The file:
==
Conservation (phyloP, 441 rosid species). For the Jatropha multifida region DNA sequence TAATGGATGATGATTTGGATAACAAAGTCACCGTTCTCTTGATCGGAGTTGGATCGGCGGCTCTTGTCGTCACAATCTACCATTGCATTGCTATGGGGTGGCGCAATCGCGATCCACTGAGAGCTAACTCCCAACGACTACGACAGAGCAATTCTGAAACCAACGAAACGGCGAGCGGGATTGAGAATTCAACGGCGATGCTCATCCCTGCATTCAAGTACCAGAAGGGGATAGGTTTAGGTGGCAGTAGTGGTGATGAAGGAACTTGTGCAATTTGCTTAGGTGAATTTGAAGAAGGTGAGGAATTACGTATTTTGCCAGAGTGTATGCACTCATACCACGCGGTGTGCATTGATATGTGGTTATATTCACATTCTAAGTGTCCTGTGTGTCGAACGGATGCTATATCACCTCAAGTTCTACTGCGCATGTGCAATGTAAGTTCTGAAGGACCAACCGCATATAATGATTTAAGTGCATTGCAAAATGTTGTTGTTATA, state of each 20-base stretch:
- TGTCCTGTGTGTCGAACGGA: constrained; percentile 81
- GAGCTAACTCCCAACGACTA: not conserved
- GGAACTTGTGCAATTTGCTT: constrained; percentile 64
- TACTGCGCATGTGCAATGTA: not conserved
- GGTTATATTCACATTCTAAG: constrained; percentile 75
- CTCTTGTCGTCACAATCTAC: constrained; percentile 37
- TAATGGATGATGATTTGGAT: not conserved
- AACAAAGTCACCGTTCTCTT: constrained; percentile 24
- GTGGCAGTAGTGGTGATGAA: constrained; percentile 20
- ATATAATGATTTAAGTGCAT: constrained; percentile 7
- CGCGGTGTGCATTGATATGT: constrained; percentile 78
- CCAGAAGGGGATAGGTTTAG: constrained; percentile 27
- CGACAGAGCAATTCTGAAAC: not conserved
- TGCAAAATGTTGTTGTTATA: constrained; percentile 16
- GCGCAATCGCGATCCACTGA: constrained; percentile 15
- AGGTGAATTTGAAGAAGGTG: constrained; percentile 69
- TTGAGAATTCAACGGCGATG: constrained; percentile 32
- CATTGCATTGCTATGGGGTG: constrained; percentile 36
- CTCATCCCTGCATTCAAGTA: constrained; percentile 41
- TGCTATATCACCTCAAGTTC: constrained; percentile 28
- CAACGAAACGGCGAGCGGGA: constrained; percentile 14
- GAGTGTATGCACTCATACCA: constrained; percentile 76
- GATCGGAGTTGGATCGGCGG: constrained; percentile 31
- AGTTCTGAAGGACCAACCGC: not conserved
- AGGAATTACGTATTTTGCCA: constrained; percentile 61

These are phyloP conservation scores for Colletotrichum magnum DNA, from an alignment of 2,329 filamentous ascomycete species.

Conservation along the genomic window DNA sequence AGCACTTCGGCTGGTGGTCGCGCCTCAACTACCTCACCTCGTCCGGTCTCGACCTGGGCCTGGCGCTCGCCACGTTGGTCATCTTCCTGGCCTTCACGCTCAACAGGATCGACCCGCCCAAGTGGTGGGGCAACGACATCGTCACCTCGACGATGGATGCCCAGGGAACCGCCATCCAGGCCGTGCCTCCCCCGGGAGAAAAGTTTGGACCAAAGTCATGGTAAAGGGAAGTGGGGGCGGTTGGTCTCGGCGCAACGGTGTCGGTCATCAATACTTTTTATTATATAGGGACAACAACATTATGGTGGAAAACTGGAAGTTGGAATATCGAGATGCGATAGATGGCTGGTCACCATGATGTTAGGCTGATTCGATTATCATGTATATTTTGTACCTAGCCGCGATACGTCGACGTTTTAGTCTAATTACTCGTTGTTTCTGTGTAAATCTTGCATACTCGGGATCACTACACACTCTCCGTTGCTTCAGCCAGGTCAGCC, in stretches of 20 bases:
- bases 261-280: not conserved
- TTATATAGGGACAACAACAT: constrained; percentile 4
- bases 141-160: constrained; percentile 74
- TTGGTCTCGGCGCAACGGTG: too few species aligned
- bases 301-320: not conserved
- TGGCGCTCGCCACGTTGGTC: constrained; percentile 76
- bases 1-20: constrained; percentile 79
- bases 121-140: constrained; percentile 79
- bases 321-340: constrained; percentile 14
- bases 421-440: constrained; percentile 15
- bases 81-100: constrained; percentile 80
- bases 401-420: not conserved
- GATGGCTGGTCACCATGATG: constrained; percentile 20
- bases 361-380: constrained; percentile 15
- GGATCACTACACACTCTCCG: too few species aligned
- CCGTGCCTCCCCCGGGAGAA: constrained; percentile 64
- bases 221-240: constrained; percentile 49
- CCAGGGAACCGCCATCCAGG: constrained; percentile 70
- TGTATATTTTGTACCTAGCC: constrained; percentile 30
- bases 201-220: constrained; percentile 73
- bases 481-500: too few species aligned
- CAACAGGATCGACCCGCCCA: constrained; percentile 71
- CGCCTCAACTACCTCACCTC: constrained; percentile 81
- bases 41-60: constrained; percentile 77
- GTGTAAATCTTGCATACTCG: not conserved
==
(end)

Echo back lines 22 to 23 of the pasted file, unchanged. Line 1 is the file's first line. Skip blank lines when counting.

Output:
- CAACGAAACGGCGAGCGGGA: constrained; percentile 14
- GAGTGTATGCACTCATACCA: constrained; percentile 76